MISS ROSIE, THE VIRTUOSO

A bored senseless Miss Rosie,on the cusp of an artist's typical tantrum awaits her dullard old fool of a chauffeur

I’ve mentioned bonkers but lovely Rosie, the now 7 month old, ever bouncing puppy in this blog previously. What I hadn’t been aware of was her consummate piano skills…a virtuoso if there ever was one…until she’d paid a visit to my musician son’s…George by name…domain. Herewith, a video revealing Miss Rosie tickling the ivories, an event that has canines across the globe in raptures.  

Below, my favourate settee of all time that I wish she’d leave alone…some hope…as she feasts on furniture of all kinds when engrossed in composing a new symphony.

Next a snap of our bona fide maestro in deep thought, seeking inspiration for her next piano symphony. I should perhaps add, George tells me his herd of guitars, be they electric or acoustic, scare the living daylights out of her for reasons unknown…a matter of taste, perhaps?

Lastly, one of George’s numbers, ‘One Man Band’ that Rosie is not too keen on! I wonder why?

Anyhow, while I’m here, my latest book, ‘MAYDAY’, should it be of interest, this tome is available in the UK and way beyond these shores via AMAZON. ‘Tis for FREE on KINDLE UNLIMITED, alternatively just £3.29 on regular KINDLE or, if the PAPERBACK takes your fancy, a mere, £6.99 or equivalent outside of the UK.

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62 thoughts on “MISS ROSIE, THE VIRTUOSO

    1. She certainly is a cute little puppy…when not playing the piano she is an accomplished thief of our clothing, be they my socks or dear Shirl’s knickers etc. I love the way she runs off with such garments, always looking over her shoulder…like a cartoon character…knowing full well what she’s done. Generally, when she thinks it safe, she hides away and tears each item into shreds! We still love her though. My thanks you read this piece. Regards, The Old Fool

      1. She seems like a terrible but loveable little dear. I don’t have dogs anymore but had one when I lived in a house with a garden. I did not catch up on all your writing but will do it time permitting. I am just so busy that I don’t even have time to write and all the stories cramp up my head.

      2. My thanks, Geetha. ‘Tis hard to find time to write with puppy Rosie seeking constant attention, yet soon she will settle down, hence I understand your plight. In fact, whatever the reason, peace and quiet is what we all need. As to Rosie herself, she loves everyone, be they canine or human…maybe she loves too much. Regards, The Old Fool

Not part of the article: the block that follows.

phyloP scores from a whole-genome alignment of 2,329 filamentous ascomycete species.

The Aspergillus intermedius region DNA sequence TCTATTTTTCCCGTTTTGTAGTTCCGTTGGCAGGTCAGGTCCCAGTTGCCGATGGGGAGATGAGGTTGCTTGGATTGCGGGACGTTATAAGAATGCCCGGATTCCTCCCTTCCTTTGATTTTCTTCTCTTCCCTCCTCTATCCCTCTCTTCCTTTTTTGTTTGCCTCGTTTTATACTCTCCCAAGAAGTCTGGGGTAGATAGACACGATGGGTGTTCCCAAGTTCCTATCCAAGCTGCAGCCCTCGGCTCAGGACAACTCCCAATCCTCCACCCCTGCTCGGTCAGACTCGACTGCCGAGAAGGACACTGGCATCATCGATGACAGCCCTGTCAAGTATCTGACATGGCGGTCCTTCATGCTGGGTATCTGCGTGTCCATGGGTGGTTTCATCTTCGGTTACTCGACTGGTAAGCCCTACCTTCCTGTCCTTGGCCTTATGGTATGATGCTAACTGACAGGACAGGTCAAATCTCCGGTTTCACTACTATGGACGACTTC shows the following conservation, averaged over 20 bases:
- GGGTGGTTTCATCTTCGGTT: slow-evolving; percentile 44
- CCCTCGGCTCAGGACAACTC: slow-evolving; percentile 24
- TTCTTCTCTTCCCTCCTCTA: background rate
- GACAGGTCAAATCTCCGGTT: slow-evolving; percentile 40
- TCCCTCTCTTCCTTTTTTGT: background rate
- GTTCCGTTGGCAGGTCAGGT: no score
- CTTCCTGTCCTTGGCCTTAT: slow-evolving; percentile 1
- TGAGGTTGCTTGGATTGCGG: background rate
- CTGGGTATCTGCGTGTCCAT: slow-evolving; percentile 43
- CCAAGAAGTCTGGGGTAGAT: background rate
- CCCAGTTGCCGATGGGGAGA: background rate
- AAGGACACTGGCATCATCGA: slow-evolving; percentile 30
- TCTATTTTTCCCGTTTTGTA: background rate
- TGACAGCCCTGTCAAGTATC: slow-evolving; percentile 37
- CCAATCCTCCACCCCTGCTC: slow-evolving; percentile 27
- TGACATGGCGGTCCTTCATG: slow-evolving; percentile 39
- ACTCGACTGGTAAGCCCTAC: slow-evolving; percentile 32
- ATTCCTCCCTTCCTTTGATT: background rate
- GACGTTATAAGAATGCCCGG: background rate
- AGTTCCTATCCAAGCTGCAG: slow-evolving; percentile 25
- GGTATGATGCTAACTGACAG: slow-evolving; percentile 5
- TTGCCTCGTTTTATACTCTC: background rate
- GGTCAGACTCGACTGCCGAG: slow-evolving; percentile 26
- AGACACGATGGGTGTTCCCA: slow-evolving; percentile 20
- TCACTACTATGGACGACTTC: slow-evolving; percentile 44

3. You never love too much, not even Rosie. I think we need more love going around and yes, peace and quiet too. Keep writing. I love the wry humour and the imaginative descriptions. Be well!

  1. Now Ollie wants me to buy him a piano! (He wouldn’t enjoy those guitars either. Imagine having hearing around 40 times more powerful than ours, and you can understand that. )
    Best wishes, Pete.

    1. Putting the piano aside, there’s nothing quite like watching a puppy evolve. This little gal is getting better by the day, yet still remains excited in the company of both human and dog…she can’t help herself; overly friendly always. My thanks, Pete and best regards, to you, yours and Ollie

    1. My thanks, young Dale. Sadly, of late, we’ve had to cover said sette as ‘sweet’ Rosie had begun the eating of furniture process again! We love the little maid dearly, yet almost pray for her to grow up. Only this day she was spotted as she deciding which car tyre to scoff. ‘Tis a joy watching her; an expence when she starts to eat such things.

      1. I cannot tell you just how blessed we were with Zeke as a puppy. He attempted to gnaw on the foot of my table but was easily discouraged and destroyed nothing else but his toys, which we stopped buying him because, as you know, plastic is comprised of petrol… once petrol has gone through the digestive system, it comes out as tar… not fun to scrape up off the floor, tell you what.
        I am so very sad to hear of the demise of that lovely cover…

      2. I think for Zeke read Rosie. They sound the same. We’ve also had to re-fill her toybox ridding it of any and all plastic. Talking of said toybox, every morn, first thing, she takes every toy out, has a good think, keeps the few toys she fancies for the day, then puts the rest back in the box. It’s her morning ritual. I love looking on.

      3. Oh, how wonderful is Rosie! Zeke didn’t have any toys after the plastic fiasco. He didn’t seem to want to play with anything, really. And he never barked and never chewed anything he was not supposed to. He was perfect. I miss him so.
        I love that Rosie puts the unwanteds away!